America's Juvenile Justice Dilemma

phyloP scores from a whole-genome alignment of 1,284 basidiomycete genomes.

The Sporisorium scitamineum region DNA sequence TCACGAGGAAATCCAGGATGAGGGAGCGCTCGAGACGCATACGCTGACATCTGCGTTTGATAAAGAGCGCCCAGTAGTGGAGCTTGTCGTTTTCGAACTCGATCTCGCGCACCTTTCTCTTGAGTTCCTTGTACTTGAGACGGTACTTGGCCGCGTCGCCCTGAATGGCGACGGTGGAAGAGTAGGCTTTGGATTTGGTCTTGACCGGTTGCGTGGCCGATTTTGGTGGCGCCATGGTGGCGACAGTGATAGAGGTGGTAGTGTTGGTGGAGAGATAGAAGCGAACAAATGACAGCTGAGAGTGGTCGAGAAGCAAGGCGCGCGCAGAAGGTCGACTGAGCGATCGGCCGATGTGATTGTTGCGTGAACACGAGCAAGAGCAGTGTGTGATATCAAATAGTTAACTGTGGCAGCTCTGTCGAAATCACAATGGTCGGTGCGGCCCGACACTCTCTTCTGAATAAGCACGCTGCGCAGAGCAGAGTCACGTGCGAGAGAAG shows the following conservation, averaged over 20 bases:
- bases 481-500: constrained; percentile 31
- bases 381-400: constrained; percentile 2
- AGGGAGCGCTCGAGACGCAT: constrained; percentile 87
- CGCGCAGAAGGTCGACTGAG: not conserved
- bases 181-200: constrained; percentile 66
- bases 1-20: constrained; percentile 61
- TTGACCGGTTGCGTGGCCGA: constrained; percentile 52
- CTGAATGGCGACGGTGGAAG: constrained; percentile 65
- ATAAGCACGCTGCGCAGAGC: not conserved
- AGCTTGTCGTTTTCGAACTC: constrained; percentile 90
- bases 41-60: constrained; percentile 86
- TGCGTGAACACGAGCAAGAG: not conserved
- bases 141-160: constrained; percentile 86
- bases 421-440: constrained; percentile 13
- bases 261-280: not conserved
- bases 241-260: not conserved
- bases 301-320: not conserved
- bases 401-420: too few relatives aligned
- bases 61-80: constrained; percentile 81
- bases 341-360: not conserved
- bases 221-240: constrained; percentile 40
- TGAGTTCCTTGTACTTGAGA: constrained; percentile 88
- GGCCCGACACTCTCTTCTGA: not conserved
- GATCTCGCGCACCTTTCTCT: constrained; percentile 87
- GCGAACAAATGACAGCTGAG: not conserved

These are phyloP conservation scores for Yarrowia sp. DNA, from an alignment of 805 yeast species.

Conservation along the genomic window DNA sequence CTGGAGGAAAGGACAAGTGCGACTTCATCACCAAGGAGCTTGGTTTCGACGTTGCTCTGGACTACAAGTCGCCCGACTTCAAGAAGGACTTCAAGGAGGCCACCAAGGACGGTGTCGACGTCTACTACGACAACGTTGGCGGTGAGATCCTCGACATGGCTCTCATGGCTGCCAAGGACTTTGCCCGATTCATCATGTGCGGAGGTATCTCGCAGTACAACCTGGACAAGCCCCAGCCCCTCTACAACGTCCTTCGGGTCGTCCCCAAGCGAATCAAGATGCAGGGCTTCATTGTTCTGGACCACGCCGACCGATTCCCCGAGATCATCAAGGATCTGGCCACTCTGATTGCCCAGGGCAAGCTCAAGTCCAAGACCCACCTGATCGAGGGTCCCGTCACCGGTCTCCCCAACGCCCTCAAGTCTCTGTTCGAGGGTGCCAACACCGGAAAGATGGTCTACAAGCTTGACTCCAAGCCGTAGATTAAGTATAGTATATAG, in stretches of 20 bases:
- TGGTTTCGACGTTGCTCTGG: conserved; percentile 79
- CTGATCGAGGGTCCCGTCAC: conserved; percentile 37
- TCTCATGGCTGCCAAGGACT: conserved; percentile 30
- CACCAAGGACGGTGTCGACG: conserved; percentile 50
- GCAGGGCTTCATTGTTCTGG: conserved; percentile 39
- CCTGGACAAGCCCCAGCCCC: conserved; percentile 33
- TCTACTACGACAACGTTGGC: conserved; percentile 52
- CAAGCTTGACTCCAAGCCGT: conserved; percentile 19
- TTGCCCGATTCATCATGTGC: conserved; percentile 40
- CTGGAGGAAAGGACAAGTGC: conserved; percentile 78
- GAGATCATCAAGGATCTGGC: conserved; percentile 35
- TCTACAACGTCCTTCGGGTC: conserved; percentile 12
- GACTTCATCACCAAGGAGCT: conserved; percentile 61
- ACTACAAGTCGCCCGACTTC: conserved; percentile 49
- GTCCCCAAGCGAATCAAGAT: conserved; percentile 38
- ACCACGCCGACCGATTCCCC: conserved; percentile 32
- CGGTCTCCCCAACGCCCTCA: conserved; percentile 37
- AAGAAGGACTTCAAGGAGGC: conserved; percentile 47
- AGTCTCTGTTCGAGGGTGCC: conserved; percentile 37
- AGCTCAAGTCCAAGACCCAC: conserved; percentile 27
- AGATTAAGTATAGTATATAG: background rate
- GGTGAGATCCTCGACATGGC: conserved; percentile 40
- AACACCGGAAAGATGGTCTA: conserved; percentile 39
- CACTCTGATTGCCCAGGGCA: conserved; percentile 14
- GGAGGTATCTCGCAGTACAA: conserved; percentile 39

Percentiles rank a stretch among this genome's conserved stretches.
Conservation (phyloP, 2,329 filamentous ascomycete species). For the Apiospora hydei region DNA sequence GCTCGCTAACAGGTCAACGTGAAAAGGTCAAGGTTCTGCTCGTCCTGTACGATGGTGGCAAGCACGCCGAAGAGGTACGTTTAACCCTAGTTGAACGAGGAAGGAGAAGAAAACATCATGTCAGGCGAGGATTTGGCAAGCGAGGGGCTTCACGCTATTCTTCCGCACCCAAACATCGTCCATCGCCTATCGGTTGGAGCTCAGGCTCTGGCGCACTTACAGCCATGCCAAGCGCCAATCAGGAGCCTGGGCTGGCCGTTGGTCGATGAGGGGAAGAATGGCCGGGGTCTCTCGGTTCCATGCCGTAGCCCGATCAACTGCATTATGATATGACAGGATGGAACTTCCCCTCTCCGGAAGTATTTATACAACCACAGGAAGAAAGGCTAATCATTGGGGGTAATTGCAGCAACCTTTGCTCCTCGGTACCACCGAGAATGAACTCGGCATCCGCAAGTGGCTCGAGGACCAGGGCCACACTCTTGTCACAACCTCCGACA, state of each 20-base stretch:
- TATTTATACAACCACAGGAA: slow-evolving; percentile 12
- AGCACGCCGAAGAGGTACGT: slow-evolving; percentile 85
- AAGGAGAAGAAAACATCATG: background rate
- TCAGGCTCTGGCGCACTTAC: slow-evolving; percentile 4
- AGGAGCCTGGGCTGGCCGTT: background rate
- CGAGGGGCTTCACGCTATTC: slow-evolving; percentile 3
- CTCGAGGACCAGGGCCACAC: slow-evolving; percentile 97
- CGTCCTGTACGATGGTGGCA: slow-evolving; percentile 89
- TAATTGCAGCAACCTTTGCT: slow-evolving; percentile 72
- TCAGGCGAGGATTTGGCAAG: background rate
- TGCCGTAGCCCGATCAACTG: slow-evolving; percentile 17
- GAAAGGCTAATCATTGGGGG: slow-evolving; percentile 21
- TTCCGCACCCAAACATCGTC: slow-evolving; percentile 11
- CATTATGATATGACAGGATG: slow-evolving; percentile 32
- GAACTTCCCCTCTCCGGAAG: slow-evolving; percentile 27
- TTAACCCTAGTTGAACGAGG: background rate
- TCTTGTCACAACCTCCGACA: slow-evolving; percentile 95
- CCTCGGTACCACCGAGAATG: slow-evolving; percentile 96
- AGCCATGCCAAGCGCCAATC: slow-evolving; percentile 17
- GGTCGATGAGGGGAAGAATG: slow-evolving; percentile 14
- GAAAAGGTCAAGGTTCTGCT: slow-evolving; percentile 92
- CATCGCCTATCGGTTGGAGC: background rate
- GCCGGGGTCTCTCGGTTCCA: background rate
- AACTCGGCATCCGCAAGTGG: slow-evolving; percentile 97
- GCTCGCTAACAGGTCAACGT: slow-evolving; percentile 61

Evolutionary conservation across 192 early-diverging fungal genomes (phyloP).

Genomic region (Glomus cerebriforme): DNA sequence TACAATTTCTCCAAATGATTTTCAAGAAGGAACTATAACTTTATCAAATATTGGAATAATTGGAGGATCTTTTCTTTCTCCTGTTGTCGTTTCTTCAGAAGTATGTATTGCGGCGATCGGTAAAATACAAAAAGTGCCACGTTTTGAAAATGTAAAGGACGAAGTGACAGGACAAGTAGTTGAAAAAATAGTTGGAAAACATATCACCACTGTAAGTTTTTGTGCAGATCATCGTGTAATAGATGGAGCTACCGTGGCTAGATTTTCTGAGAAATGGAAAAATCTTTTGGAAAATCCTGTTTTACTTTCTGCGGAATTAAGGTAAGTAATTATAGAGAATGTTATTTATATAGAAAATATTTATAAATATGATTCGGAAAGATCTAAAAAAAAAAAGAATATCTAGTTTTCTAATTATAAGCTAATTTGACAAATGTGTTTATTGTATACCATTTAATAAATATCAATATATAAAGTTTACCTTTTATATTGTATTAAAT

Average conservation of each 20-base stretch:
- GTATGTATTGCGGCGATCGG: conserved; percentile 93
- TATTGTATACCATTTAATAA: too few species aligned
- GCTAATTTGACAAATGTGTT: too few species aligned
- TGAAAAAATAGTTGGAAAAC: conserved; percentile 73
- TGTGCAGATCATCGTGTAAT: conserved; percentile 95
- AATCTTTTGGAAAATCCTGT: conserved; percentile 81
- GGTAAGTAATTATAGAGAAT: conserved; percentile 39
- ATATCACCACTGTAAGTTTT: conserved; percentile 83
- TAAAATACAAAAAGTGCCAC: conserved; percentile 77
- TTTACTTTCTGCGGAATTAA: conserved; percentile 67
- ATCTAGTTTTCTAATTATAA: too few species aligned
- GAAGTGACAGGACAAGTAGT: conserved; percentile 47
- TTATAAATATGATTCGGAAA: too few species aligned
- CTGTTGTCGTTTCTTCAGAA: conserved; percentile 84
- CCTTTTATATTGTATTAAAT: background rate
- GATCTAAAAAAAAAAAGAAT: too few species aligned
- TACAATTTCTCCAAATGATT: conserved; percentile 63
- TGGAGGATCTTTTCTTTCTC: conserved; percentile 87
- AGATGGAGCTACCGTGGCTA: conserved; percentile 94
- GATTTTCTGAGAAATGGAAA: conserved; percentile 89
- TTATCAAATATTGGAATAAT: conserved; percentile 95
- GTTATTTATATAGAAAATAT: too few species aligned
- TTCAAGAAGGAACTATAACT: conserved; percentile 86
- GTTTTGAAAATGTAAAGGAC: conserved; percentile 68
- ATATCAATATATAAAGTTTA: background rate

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America's Juvenile Justice Dilemma by Brandon Lance Juvenile Crime has been on the rise for some time now, and the legislature has yet to find an effective way to deal with the issue. This has been a problematic issue for decades. Somebody must step forward to defend our society against the violence of uncivilized juveniles. I am not suggesting that the offenders be put to death, but an effective plan must be put into action to stop the growing number of violent acts committed by minors. The juvenile crime rate in 1996 was much higher than that of Canada's (National Center for Juvenile Justice). The United States must keep experimenting with programs that can truly reform children that commit violent crimes. We must take a long look at society today, identify the causes, and find ways to eliminate them in order to protect ourselves. One way that the United States has dealt with offenders is to threaten them with adult trials and the possibility of receiving the death penalty. While I strongly agree with the adult trials, I am opposed to the death penalty. I believe there are different programs that could be just as effective without the moral conflict. Sixteen states have enacted "blended sentencing" which allows the adult court to handle the case. The court can impose adult or juvenile sentences or both. Whether the case goes to criminal court is based on the age of the offender and the severity of the crime (Hurst 3). To me, this legislature has promise and can potentially reduce juvenile crime. In fact, 1996 was the second year in a row to show a decline in juvenile arrests for violent crimes( National Center for Juvenile Justice ). I believe that teens have learned from others who have been sentenced in adult court. Juveniles have been sent to death row and put in jail for life. Teens can see the horrors of jail life through inmates' interviews, and hopefully learn that if they commit a crime, the punishment will be harsh. It used to be that a juvenile could be punished for up to five years in prison, but those days are over. Right now, the death penalty can be imposed. Another option for teens is to go to rehabilitation centers, where they try to reform the offender. Many people think that this is a foolish waste of time and money, but I don't. Spending money on troubled teens is hardly a waste of money. If we are going to create a better society, it must start with the younger end of the spectrum. By counseling the teens, they can start to rebuild their lives and resume an active role in society. A poll was taken of fourteen juveniles on death row and the results were astounding. Each had brain abnormalities and had received a serious head trauma as a child. They also found that the inmates had low IQ's, low mental abilities, and psychiatric problems( Kahler 4). One was even found to be borderline retarded at the time of the murder. Most of these problems can be solved by counseling and without ending the juvenile's life, whether it be the death penalty or life in prison. We should look at what causes these problems. The blame for the murders cannot be put on our society, but we can't just sit and watch the problems grow. I believe society must take responsibility in finding remedies for the negative elements that effect today's youth, and I think counseling should remain a top option in sentencing Juveniles. Today nobody thinks of the teens' environment; they just want to get rid of the problem. These menial ideas have led to the United States being one of the few remaining countries to actively practice the execution of juveniles. Other countries that practice this include Libya, China, South Africa, Iraq, and Russia. These countries have been known to many Americans as hostile countries with low moral standards, yet we still execute children. What does that say about our moral standards? In 1990, there were thirty-two children waiting to die in US prisons (Kahler 1). On average, at least two countries per year, since 1976, have made it illegal to execute juveniles. Countries around the world believe that it is against the moral standards of society. I think we should follow the lead of the other countries and find alternative solutions. Ultimately, I believe the problem lies in how childr

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